February 1, 2017

Three Poems by Steven Petersheim: "Castaways of College," "The Chase," and "Dormant"

Steven Petersheim is Assistant Professor of English at Indiana University East in the Whitewater Valley region of Indiana, where he teaches American literature and writes poetry between pilgrimages to Walden Pond and runs through the woods of Hayes Arboretum. His poetry has appeared in Wilderness House Literary Review, The Wayfarer: A Journal of Contemplative Literature, and elsewhere. Much of his poetry explores the conjunction of nature, memory, and human activity – some of it drawn from memories of his Amish childhood.










Dormant

False start. A crocus speckled with snow,
green grass bowing under the weight of un-
finished winter, dark twigs not yet summer-
dried but revived with the wet of now, frost-
feathers prick the slanted souls waiting
for the sun’s light heat to transform a world
prodded from dormancy into infancy
anew, not ready quite to emerge
into many-colored summer beauty.
This spring bounds back and forth, teasing hearts
that want to hope again: a new cycle,
forever new.


Castaways of College

I sit and look, casting my eyes past
the window-frame that holds me back
from running with the little dog below
running with a group of girls running,
the one I love among them. She runs,
calls others round her, pushes them
all the way to the state meets, her long legs
powering their way down the street
and off to meet after meet.

I sit until she’s gone, then turn my eyes
to watch wandering locals, garbage looters
sifting through cast-off junk of college students
about to go back home, wherever that might be,
and then I see another classmate running loose,
sprinkles of the coming rain caught by the wind
casting his crazy Einstein hair even more askew,

and my mind goes back to another window
where I used to sit, doing homework
and spouting off random shouts to relieve the pent up energies
of my antsy body until my mother told me to run
as fast as I could down the country road to the little creek
a quarter mile from our house.
                             Then I was the one running
in the rain, bushy hair bounding, moisture spattering my shirt,
my face, my bare feet, slapping life against rocky pavement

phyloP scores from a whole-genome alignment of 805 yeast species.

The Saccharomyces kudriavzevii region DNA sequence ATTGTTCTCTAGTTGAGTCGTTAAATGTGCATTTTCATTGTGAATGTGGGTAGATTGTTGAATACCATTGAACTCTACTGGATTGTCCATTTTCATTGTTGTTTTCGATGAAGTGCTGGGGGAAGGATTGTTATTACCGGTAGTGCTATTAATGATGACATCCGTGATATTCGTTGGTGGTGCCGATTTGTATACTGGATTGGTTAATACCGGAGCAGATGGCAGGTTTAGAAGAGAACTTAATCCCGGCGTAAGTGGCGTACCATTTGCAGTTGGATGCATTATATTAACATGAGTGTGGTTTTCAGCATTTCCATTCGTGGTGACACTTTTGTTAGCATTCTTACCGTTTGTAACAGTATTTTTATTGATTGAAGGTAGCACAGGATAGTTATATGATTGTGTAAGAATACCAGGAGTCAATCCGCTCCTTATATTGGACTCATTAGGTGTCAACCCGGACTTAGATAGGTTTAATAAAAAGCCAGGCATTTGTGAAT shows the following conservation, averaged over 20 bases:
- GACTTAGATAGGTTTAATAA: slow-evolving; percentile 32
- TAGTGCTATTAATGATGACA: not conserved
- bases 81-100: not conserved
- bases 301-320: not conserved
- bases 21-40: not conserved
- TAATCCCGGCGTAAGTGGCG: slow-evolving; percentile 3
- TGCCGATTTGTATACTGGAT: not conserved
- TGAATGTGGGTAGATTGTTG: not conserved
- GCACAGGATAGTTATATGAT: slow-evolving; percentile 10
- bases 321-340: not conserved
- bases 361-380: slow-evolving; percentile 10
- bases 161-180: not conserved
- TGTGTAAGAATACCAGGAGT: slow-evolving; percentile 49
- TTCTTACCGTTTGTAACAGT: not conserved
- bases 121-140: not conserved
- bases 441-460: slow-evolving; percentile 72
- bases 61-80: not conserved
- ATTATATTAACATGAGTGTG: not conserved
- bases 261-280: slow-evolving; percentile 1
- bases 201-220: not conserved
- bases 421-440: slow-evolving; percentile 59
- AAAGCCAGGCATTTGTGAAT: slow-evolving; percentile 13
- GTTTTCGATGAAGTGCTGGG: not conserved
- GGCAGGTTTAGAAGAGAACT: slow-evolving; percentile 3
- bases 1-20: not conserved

glistered with cooling wet.
                              In that life of long ago,
I crawled one day out another window I had discovered
in my romps through the outbuildings of our old farm.
Casting my body through that window space, I reeled back and fell –
hurtling down, quickly down – the gasps breathing out from body and soul.
A bush caught me that time, I recall.

As I look out now, thrusting my soul through the open window
into a world stuffed with motions of mind full of constant questions
of how and occasional whiffs of why, I sense but cannot speak
the closeness pressing down on me
leaving me little room to breathe, to feel, to see
beyond a kind of solemn forgetfulness that insists
we are in a fated world of our own making, all alone.

I turn back from the window, back to my books,
my heart astir, my spirits roused, ready to see in my mind
Crusoe’s island, quixotic scenes of emblazoned knights,
garlic strewn round a room guarding against the deadly undead,
a sighing but savvy beauty looking out at her forbidden lover
being thwarted or not, a Miranda ruling her island with
her aging father, a Satan hurled and smoldering,
always smoldering in Pandemonium, an Aladdin
with his magic lamp, and other assorted images
that help stave off inertia of the soul, looking through the glass
with something like more gasping in my soul.

I joined her finally one day
for pizza and beer
when we finished our senior year,
the festivities provided by proud professors
who thought us prime material
for something more. Another night
we walked with friends to Penny’s Diner,
where the jukebox cranked out old tunes
and we sang along, “Some times
in our lives, we all need some-body to lean on.”

And there she is, standing beside my soul –
I gasp, wondering why I ever believed in being alone
and take a deep breath of our life together.



The Chase

Her eyes on him
in the schoolyard,
his eyes catching
hers on him,
he rivets himself
onto the slide,
and scoots
his body down.

Catch me if you can.

It didn’t matter
who said it first—
all they remember
is the chase,
young love running,
panting together,
hands stretched
to the wind,
hearts bounding
in their ribs,
eyes wide
in a field
of grass.

~Steven Petersheim

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